The company has done a good job of designing its powerful Surface devices, and many other Windows OEMs offer similar devices. However, Microsoft has already acknowledged it will not achieve 1 billion Windows 10 users by 2018, and I'm not convinced it will ever get there. Two things are impeding this: Windows 10 itself and the lack of a Windows Phone business.
I recently pointed out that Microsoft will need a much better "Windows 11" to help it get to its goal. And I'm not convinced that Windows Phone is dead. Microsoft created a fairly compelling usage case for Windows Phone with its Continuum feature that allows the phone to be used conveniently in desktop mode.
Apple and Google also have moved in the direction of making their smartphone platforms usable on the desktop, and I expect we'll eventually get to the point where this is common. So one scenario that I consider still plausible is that Microsoft brings out a "Surface Phone" equipped with a shiny new Intel (NASDAQ:INTC) processor fabricated on the 10nm process that is expected in 2017. The hallmark of the phone is that it would provide a truly seamless Windows experience.
I'm still hoping such a phone is in the works. It's a phone that Microsoft really needs and that many consumers want.
Is HoloLens the Mobile Future?
If Microsoft has plans for future phones, it's keeping them tightly wrapped. But we keep hearing about HoloLens, and clearly, Microsoft is serious about it. But as a smartphone replacement?
I think there could be some technological trends that work in HoloLens' favor. First and foremost, smartphone processors are becoming so powerful that they really can stand in as a PC replacement. Their major shortcoming in this regard is screen size.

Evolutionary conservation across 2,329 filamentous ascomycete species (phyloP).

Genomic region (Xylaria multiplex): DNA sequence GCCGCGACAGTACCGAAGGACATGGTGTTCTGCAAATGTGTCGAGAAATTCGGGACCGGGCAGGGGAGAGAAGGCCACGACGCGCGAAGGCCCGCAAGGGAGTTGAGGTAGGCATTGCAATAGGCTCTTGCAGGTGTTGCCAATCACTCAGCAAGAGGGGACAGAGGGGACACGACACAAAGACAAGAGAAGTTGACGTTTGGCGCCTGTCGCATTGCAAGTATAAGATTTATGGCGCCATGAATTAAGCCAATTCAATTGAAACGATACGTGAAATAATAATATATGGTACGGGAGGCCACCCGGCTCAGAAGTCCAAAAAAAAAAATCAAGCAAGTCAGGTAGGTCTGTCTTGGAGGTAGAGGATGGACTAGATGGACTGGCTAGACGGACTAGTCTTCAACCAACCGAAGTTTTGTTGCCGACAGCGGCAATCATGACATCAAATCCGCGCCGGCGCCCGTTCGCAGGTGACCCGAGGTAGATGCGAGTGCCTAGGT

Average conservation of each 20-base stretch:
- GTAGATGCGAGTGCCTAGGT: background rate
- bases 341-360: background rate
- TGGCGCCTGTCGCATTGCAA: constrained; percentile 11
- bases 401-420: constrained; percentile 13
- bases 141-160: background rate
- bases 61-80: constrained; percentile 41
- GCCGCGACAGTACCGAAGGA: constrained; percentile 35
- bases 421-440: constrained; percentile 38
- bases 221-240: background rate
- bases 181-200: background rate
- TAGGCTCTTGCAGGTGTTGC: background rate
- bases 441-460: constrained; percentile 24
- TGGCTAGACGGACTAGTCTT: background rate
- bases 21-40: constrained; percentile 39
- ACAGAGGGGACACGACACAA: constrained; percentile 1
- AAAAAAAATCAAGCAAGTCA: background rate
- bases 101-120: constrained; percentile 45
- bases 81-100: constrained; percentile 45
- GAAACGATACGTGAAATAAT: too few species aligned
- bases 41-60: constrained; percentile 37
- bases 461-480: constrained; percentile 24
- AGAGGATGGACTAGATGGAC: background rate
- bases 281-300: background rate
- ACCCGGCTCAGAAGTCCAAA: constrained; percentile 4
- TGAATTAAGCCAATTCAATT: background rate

VR/AR can be thought of as a way to mitigate that screen size limitation in a way that is still fairly portable. I'm convinced that it will be possible to reduce the size of HoloLens over time. Achieving the "holographic" effect may require that all processing be self-contained, but for simple display purposes, this type of head mounted display could connect wirelessly to a smartphone. Offloading the processing to a smartphone would allow the glasses to be even lighter and more compact.
So there are a variety of scenarios where the HoloLens display technology can be applied, going from the full-up "holographic" version to a simpler display adjunct for smartphones. I believe that Microsoft is emphasizing HoloLens because it's a form of mobile computing device that is differentiated from its competitors. Nadella's statement quoted above suggests that the company will license its display technology to partners for a variety of mobile applications.
I don't think Microsoft is done with mobile. It's too important strategically. Having been burned by the Nokia purchase, Microsoft will avoid frontal assaults on the existing mobile empires of iOS and Android. I believe the company's mobile strategy can be summed up in three words: infiltrate, augment and convert.
Microsoft will infiltrate the existing mobile ecosystems through its cloud services and subscription software (already underway). It will augment existing mobile devices through HoloLens-like display devices as well as providing its own augmented reality vision in HoloLens. And finally, Microsoft will convert many current Windows users to tablets, convertibles and, yes, probably future Windows Phones.
I'm optimistic that Microsoft can make progress on all fronts in 2017 and rate it a Buy.
Disclosure: I am/we are long AAPL.
I wrote this article myself, and it expresses my own opinions. I am not receiving compensation for it (other than from Seeking Alpha). I have no business relationship with any company whose stock is mentioned in this article.